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The A&P Professor Podcast
TAPP Radio

Content updates and teaching advice for teachers of human anatomy & physiology (A&P) from professor, author, and mentor Kevin Patton. 

Have a question, comment, or an idea for an episode you'd like to hear—or in which you would like to participate or help plan? Contact host Kevin Patton. Or call the podcast hotline at 1-833-LION-DEN (1-833-546-6336).

For more details on each episode—including transcripts—please visit The A&P Professor website.

May 3, 2021

Episode 92 is all about how we can use customer-service concepts in education. Tune in and hear Kevin Patton discuss the importance of being a good listener and empathetic responder. You’ll also hear about new research that shows not all plaques are bad actors when it comes to Alzheimer disease. And finally, find out how to get free almost-daily updates on life science, teaching, and learning!

  • 00:00 | Introduction
  • 00:53 | New Discovery about Plaque
  • 08:33 | Sponsored by AAA
  • 09:51 | New TAPP Science & Education Updates
  • 15:23 | Sponsored by HAPI
  • 16:45 | Are We Answering Student Questions?
  • 30:52| Sponsored by HAPS
  • 31:40 | Power Skills for Answering Students
  • 40:19 | Staying Connected


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The most basic of all human needs is the need to understand and be understood. The best way to understand people is to listen to them. (Ralph Nichols)


New Discovery about Plaque

7.5 minutes

In teaching A&P, it's not our objective to dive too deeply into pathophysiology. But we do use it as a tool to help students understand and apply concepts of "normal" structure and function. A new discovery about plaque's role in Alzheimer disease—or perhaps what is NOT its role—is a story that at once helps students make clinical applications, lets students know more about the vital functions of glial cells, and gives a glimpse of contemporary scientific discovery.

  • Plaque Protect: Study Makes Surprising Finding About Alzheimer's Hallmark (summary article)
  • In surprising twist, some Alzheimer’s plaques may be protective, not destructive (announcement from Salk Institute)
  • Microglia use TAM receptors to detect and engulf amyloid β plaques (research article from Nature Immunology)
  • Image: dense-core amyloid-beta plaque (red) surrounded by microglia (white) [Credit: Salk Institute]

dense-core amyloid-beta plaque (red) surrounded by microglia (white)


Sponsored by AAA

1.5 minute

A searchable transcript for this episode, as well as the captioned audiogram of this episode, are sponsored by the American Association for Anatomy (AAA) at

Searchable transcript

Captioned audiogram 

Don't forget—HAPS members get a deep discount on AAA membership!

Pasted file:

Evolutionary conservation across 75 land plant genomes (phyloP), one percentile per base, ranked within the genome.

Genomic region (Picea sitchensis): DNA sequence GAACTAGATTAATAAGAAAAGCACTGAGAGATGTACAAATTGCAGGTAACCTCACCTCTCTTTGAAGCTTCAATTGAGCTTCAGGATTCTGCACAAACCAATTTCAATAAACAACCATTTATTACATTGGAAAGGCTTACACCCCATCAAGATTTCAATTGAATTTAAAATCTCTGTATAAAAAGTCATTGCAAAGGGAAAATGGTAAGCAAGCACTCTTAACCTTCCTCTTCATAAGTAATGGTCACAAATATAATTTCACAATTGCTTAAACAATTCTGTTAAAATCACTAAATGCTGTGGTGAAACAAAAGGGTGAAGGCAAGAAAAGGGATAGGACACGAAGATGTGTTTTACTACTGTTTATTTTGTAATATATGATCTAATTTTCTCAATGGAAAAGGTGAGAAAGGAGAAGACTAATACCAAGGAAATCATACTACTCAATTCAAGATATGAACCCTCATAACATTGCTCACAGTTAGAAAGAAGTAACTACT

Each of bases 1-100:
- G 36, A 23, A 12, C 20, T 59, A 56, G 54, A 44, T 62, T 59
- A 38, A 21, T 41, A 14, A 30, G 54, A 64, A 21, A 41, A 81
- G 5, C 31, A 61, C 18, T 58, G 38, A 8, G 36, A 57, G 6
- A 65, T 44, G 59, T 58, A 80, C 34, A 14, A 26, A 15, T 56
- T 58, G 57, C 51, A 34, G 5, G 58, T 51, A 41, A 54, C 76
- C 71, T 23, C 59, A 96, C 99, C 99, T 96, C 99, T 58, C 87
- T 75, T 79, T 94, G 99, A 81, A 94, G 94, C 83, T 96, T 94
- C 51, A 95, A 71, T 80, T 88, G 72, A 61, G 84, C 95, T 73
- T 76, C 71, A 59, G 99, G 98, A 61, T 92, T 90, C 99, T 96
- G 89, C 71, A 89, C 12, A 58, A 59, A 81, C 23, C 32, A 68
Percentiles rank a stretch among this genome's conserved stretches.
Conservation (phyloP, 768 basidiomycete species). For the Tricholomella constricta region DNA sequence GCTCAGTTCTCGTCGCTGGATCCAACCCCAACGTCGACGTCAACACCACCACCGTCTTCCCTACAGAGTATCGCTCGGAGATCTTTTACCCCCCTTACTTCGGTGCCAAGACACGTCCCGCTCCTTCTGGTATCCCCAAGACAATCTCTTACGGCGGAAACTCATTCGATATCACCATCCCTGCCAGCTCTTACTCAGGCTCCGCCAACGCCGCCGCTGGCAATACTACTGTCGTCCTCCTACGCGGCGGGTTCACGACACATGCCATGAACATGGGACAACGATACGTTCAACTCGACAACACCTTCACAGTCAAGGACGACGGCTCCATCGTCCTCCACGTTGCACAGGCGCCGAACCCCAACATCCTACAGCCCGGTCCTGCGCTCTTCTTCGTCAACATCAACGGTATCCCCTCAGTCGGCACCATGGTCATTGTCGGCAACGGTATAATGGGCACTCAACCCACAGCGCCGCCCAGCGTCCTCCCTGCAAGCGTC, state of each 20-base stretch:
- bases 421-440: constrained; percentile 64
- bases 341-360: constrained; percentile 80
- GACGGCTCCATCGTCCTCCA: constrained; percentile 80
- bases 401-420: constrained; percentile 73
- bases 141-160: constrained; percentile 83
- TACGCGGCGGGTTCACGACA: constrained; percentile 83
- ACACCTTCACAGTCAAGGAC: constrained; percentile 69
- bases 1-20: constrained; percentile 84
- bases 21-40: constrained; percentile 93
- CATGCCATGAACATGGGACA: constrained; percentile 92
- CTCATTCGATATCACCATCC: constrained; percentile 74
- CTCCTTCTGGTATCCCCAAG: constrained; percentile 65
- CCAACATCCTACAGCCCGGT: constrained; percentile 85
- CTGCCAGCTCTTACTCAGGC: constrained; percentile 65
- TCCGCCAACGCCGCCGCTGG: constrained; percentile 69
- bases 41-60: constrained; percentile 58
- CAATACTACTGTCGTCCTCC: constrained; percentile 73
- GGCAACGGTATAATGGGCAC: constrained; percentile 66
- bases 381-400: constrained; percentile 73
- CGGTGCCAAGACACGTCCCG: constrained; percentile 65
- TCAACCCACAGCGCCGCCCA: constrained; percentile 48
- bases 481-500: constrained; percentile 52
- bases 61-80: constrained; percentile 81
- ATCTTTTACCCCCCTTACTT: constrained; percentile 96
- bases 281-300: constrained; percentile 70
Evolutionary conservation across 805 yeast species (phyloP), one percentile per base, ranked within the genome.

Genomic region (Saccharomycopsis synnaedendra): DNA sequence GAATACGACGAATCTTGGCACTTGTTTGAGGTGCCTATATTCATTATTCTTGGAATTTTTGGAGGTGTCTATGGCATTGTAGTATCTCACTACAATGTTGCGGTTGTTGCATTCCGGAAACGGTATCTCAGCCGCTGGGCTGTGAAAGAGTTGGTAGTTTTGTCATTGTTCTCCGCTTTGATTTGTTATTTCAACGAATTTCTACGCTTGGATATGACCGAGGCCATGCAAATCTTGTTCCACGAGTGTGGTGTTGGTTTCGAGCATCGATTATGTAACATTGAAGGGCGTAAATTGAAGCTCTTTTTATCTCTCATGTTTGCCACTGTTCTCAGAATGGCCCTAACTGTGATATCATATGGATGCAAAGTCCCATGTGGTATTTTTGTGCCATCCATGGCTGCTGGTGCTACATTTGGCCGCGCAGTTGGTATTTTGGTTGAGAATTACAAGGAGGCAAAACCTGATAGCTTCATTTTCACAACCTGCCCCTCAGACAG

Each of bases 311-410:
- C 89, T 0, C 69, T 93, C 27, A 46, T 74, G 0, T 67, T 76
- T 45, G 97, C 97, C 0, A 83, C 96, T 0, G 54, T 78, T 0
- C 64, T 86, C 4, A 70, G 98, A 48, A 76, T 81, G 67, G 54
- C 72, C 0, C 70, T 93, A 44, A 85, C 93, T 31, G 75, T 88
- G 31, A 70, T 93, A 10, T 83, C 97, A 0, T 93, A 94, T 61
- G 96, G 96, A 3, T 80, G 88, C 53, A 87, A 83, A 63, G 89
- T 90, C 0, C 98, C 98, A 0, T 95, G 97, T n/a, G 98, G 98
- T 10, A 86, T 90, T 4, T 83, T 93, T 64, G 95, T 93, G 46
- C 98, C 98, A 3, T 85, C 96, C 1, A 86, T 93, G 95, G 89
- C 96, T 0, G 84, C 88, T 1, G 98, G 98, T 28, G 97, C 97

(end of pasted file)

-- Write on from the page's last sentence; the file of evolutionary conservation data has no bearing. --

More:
AAA logo


New TAPP Science & Education Update

5.5 minutes

You may (or may not) remember that Nuzzel newsletter I've had going a couple of years. It was an almost-daily curated list of headlines of interest to anatomy and physiology faculty (and, I've discovered, some random non-A&P folks who just like the content). Well, Nuzzel is suddenly shutting down it's newsletter function and so I've switched to Revue by Twitter. Here's how to subscribe (it's free) if you're not already subscribed:

screenshot of sample issue of TAPP Updates newsletter


Sponsored by HAPI Online Graduate Program

1.5 minute

The Master of Science in Human Anatomy & Physiology Instruction—the MS-HAPI—is a graduate program for A&P teachers, especially for those who already have a graduate/professional degree. A combination of science courses (enough to qualify you to teach at the college level) and courses in contemporary instructional practice, this program helps you be your best in both on-campus and remote teaching. Kevin Patton is a faculty member in this program. Check it out!

NYCC Human Anatomy and Physiology Instruction


Are We Answering Student Questions?

14 minutes

No, really. Am I really answering what each student wants to know? Or am I simply reacting to key words or phrases without really listening to the specifics of each student question. This segment asks us to consider using some customer-service (gasp!) techniques to make sure we're not leaving our students alone and frustrated.

face hidden by a question mark


Sponsored by HAPS

1 minute

The Human Anatomy & Physiology Society (HAPS) is a sponsor of this podcast.  You can help appreciate their support by clicking the link below and checking out the many resources and benefits found there. Watch for virtual town hall meetings and upcoming regional meetings!

Anatomy & Physiology Society

HAPS logo


Power Skill for Answering Students

8.5 minutes

Starting with some "power phrases" from a recent article, we explore some words and phrases to use when answering student questions.

  • These 7 phrases can help you sound more powerful at work (article mentioned in this segment)



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